23 01 2011

Photo Credit: jaqian

Not really a pot of gold at either end of the rainbow as far as I’m concerned, its more like fairy dust. In “A Personal CyberInfrastructure” (essay,)  Gardner Campbell advocates for giving all matriculating college and university students their own web server so that they can build their own “personal cyberinfrastructure.” He lost me when he used the word affordances in relation to web based analytics and database management. It is possible that Mr. Cambell doesn’t really understand what an affordance is. (pet peeve, click the link to a great article by Donald Norman himself about how the word is mis-used) It could be that what he is really trying to say is that University IT departments hand out crippled webspaces to students that don’t let them learn the whole picture.

Having been a system administrator, I understand both sides here. The sys admin in me says “heck no, I’m not giving a bunch of kids admin privileges!” Who gets to talk to the police when some student uses their server to host some illegal activity? or more likely sets up an easily hackable password and someone else does it without their knowledge? How long does it take anyone to figure it out? Who is responsible? Who is responsible for cleaning up, re-imaging and dealing with security issues on all these virtual servers? Server administration is a full time job. If that is what you are teaching, fine, but where is the time for the rest of the curriculum?

The teacher in me says, yes, I understand how frustrating it is when systems are so locked down that you can’t even change your own desktop picture. (yes that is true where I work <sigh>) How are we all supposed to learn when we are treated like idiots and made to feel like anything we do might “break” something. I work around a completely crippled computer system every day, and the sys admin in me screams about that too.

A virtual server like Campbell advocates is really just a new playground, but this one is scary and it has land mines and pits and big giant structures that need to be climbed. It could work if there is enough guidance to learn how not to fall in the pits, and figure out where the land mines are and there is enough endurance and skill to climb the giant play structure, but I have my doubts that it would work as a learning tool for “everyone” and I have my doubts that the average University professor has the skills and knowledge to manage a class or classes of students servers either.

An idea so simple

9 01 2011

I have about 4 kids who if I get 2 sentences of writing from them for any reason, it is a miracle.  So the other day, I decided to do something unusual. I took a Flickr photo set about a dog named Dominoe (thanks to Alan Levine showed them the pictures, did some pre-planning and had them write a story about the dog. It was the usual, “I don’t know what to write.” “I’m done (after 2 sentences)” until I told them we were going to the lab to write our stories and they had to write a minimum of 100 words. For a 9 year old this might seem like a lot, but word count is now their favorite tool, they are having contests to see who has the most words! Ahh small victories.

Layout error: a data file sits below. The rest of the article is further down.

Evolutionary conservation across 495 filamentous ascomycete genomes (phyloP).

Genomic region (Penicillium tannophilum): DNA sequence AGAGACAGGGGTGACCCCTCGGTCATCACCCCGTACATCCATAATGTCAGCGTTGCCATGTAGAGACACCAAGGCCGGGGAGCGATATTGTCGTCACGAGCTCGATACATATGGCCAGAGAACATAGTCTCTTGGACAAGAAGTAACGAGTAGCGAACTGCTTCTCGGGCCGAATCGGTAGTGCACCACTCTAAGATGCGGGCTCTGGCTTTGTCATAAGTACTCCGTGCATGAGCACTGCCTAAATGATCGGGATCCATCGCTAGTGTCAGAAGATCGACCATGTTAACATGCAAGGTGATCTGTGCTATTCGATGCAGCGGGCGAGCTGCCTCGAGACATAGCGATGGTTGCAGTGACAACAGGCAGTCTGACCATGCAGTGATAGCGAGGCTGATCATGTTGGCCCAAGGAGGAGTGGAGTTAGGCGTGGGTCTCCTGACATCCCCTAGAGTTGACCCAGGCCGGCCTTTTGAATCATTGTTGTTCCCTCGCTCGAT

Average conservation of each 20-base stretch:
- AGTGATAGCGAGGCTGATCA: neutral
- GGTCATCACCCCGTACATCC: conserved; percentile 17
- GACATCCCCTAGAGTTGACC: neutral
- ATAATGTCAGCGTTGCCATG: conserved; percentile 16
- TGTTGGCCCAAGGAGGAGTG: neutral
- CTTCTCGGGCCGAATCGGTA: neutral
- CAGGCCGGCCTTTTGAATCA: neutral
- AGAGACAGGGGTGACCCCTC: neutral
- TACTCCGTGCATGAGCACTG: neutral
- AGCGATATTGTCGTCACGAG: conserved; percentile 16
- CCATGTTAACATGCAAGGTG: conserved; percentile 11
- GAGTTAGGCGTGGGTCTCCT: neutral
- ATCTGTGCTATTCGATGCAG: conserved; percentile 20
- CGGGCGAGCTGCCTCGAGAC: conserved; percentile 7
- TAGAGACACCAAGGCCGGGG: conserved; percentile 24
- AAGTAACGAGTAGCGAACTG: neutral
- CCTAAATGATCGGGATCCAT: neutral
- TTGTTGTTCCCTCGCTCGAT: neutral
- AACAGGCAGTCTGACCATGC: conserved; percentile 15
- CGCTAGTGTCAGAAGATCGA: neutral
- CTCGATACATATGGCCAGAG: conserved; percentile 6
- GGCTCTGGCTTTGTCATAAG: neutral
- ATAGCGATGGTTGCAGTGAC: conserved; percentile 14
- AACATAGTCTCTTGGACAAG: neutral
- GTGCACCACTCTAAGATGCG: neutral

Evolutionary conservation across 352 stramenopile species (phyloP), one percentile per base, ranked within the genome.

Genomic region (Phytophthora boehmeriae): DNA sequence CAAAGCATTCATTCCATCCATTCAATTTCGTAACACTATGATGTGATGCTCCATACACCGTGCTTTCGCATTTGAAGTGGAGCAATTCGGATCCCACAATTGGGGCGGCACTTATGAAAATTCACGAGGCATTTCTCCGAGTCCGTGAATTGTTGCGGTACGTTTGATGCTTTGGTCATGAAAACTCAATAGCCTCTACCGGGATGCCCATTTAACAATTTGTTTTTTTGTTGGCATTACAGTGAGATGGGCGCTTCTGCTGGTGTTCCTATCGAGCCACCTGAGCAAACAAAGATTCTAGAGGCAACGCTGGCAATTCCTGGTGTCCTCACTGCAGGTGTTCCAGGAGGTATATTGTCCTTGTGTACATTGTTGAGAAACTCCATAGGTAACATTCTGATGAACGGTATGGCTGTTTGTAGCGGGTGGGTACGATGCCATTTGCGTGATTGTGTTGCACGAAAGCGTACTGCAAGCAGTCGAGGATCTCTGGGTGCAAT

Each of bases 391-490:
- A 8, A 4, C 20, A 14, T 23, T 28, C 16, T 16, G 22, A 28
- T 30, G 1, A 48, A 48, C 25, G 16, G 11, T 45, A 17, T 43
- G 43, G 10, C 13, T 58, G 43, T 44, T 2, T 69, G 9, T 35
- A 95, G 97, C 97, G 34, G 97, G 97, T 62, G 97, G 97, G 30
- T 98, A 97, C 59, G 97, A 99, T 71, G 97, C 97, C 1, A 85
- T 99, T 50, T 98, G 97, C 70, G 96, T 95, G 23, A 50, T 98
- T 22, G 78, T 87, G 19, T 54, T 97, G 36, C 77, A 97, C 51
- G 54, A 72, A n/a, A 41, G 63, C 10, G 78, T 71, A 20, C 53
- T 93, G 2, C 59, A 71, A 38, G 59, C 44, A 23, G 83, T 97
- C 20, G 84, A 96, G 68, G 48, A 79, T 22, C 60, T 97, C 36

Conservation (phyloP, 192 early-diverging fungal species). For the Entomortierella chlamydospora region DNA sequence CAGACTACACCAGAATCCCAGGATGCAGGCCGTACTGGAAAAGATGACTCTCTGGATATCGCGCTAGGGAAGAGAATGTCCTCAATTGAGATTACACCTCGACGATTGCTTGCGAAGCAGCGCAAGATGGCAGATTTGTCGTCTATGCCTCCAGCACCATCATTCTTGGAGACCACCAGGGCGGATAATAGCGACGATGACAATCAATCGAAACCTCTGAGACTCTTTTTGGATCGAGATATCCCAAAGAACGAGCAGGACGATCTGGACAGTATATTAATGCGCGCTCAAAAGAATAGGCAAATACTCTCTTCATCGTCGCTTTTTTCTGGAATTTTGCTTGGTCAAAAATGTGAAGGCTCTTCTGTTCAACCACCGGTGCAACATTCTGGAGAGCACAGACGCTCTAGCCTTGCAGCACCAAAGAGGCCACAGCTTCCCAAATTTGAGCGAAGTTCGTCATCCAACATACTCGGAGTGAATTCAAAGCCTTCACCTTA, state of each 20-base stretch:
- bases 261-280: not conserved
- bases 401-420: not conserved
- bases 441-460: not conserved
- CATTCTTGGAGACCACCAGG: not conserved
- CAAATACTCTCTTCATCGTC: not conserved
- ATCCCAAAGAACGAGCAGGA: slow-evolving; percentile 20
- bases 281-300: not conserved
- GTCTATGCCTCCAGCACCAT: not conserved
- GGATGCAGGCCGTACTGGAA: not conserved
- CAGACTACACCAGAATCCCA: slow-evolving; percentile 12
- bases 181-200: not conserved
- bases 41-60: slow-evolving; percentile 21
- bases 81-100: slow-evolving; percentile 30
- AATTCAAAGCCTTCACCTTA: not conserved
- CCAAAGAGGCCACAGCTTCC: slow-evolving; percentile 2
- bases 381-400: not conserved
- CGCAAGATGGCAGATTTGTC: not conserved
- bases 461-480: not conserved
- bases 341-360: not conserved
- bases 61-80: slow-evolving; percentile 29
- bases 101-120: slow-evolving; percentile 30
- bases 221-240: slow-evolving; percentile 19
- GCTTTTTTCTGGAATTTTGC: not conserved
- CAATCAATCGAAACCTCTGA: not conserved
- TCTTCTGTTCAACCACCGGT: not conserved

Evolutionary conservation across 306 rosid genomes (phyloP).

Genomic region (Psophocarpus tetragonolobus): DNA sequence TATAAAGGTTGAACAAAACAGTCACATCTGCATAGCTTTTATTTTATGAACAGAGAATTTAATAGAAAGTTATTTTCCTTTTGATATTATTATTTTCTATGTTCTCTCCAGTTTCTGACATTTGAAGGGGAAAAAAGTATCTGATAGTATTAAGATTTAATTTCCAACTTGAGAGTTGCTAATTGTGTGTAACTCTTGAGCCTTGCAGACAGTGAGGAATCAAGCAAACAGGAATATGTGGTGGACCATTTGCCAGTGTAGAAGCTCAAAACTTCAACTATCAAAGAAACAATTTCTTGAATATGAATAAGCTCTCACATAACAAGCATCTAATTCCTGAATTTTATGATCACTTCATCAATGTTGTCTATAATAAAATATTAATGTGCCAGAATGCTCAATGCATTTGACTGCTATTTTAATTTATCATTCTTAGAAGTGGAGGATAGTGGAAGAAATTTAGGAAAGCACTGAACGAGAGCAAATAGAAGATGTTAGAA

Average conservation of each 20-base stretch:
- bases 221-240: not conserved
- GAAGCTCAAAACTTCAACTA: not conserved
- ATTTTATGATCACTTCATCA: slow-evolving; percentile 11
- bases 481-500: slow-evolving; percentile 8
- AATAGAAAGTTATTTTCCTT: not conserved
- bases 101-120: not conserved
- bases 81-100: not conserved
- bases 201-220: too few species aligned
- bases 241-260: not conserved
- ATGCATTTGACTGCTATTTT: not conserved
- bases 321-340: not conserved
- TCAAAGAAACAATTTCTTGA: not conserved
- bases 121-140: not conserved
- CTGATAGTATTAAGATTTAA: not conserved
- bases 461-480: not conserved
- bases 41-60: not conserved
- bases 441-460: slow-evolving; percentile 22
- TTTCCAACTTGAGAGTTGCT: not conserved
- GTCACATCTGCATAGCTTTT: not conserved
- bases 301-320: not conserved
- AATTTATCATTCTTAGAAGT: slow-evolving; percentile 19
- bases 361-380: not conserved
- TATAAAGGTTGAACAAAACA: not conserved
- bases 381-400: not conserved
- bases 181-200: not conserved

Let the Blogging Begin

14 12 2010

I have set up all the kids blogs, and hopefully they will be inspired to get their theme picked and play around with wordpress a bit over the holidays. (that is the hope anyway, I really don’t want to dedicate class time to choosing themes…) Then we are going to move pretty fast into posting on our blogs our writing, and journals. I really hope that it will cause kids to take more care with what they are writing. I am doing some workshops with my staff about blogging and literacy. I guess I’ll have to dig up some research too.

Blogging with 9 year olds

8 12 2010

Well, I am biting the bullet.  I have started creating blogs for my grade 4 students. We have practiced using glogster to get the idea of how to log in, create, save, comment get messages. There is a big learning curve. Now its full wordpress, wish us luck. My timing is intentional, don’t give them anything to do but change their theme and play around a lot over the Christmas holidays. Hopefully they will get some of the basics figured out on their own. I am finding that most of them are pretty adept at figuring things out and they are happy to help each other, and show each other (and me) tricks they learn.

I do miss teaching music, but I love doing things like this too.  These are skills that these kids will take with them for years to come. Once we get blogging down, maybe we will try some digital storytelling. I might have to register for ds106 and actually do it. I have a tendency to sign up for open courses and then never do the work.